.
What if we looked at climate change not as a scientist’s problem – but as a salesman’s problem?

Building a new climate-friendly infrastructure is a massive task and will mean millions of new jobs and even entire new industries. In our own lives, we know that saving energy saves money. Electric cars cut oil use and cost much less to run (while accelerating like a jet). The Lancet medical journal has even published a series of papers over the last decade proving that a ‘low-meat and high-vegetable’ diet would radically cut the carbon dioxide in our atmosphere. It also happens to be exactly the diet they recommend to protect your heart, slim your waistline and add years to your life. So, from our health to our homes and jobs, taking positive action on climate change, be it large or small, seems to come with big practical paybacks.

This reward message could even work for Trump followers by promising jobs and ways to secure communities’ future. The climate action message is ultimately one of independence, freedom and happiness.

But this isn’t only a political message, it’s also a personal one. In 2006, UK research group ESRC reviewed more than 100 studies of how people change their behaviour for the better. They found that the least effective behavioural motivator was fear or regret. Which is why leaders like the former UN chief climate negotiator Christiana Figueres call themselves ‘stubborn optimists who will never give up’.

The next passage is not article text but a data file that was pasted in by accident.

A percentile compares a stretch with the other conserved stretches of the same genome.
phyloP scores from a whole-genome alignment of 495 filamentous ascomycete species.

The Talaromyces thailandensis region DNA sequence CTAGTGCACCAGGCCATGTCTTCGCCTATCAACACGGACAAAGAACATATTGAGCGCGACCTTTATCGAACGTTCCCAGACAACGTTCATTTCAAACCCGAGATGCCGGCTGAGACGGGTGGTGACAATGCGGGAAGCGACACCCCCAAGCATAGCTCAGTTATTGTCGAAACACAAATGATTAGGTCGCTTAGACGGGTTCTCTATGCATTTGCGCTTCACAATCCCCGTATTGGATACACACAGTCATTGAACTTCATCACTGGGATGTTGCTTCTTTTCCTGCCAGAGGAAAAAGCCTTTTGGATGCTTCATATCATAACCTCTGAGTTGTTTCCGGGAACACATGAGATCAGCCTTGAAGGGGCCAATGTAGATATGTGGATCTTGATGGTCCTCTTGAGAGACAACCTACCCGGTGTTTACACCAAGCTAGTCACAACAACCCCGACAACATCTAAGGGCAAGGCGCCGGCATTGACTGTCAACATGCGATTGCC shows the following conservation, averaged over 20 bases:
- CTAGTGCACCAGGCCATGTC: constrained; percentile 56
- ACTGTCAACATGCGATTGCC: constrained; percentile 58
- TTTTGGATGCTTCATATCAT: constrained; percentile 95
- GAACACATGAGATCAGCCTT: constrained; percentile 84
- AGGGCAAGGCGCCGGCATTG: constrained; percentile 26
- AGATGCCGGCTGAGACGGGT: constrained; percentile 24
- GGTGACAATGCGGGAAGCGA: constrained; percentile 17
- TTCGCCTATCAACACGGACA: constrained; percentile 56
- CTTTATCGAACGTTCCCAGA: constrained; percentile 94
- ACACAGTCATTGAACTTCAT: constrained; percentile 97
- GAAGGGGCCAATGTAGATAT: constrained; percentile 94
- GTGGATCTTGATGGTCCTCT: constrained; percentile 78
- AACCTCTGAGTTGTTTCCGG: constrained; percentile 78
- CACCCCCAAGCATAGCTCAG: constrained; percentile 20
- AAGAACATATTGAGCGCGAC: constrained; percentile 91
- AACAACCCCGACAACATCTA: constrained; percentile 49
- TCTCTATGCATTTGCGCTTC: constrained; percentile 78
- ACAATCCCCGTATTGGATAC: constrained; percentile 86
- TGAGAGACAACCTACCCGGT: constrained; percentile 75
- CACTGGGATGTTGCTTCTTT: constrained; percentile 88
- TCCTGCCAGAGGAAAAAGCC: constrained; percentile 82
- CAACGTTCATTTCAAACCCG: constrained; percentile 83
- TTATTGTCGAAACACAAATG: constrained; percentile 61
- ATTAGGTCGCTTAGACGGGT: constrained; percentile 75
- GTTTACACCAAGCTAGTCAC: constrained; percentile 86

She’s one of the new climate optimists. Like Richard Branson who calls climate change ‘the greatest entrepreneurial opportunity of a generation’. This is a growing community of people who don’t just believe we can win. But that winning comes with the promise of a better future.

.
What people want now is to imagine better

A whopping 81 per cent of Donald Trump’s supporters think life has worsened in the past 50 years. Among Britons who voted to leave the European Union, 61 per cent believe that most children will be worse off than their parents. So, the promise that fighting climate change comes with built in rewards might change more than just policy, it could change politics itself.


The new story of climate change is a story of adventure. Our chance to overcome a great monster, and snatch our reward from its jaws.

Monday, October 30, 2017

SEforALL CEO Outlines Challenges in Achieving Sustainable Energy for All/LLSD

We just posted the very good news on uniform support for investments in renewables.  Here's some of the challenges standing in the way--though, we will clear them--of those projects:

16 October 2017: Rachel Kyte, Chief Executive Officer of Sustainable Energy for All (SEforALL), has highlighted seven challenges to achieving sustainable energy, emphasizing the areas in which policy innovations are needed to provide reliable, resilient and clean energy by 2030.
In her keynote address marking the launch of the Initiative for Sustainable Energy Policy (ISEP) at the Johns Hopkins University’s School of Advanced International Studies (SAIS), Kyte said there is a need for a step change in policies in order to deliver sustainable energy for all. She added that the pathway to success goes through success in South Asia, which is a focus of ISEP.
The seven areas for policy advances that Kyte highlighted as priorities if we are to achieve the international community’s goals for 2030 are as follows:
  • First, she noted that we have made progress in identifying the one billion people without access to electricity, but we need to develop business models to deliver electricity to them, including by identifying the “missing middle” level for finance.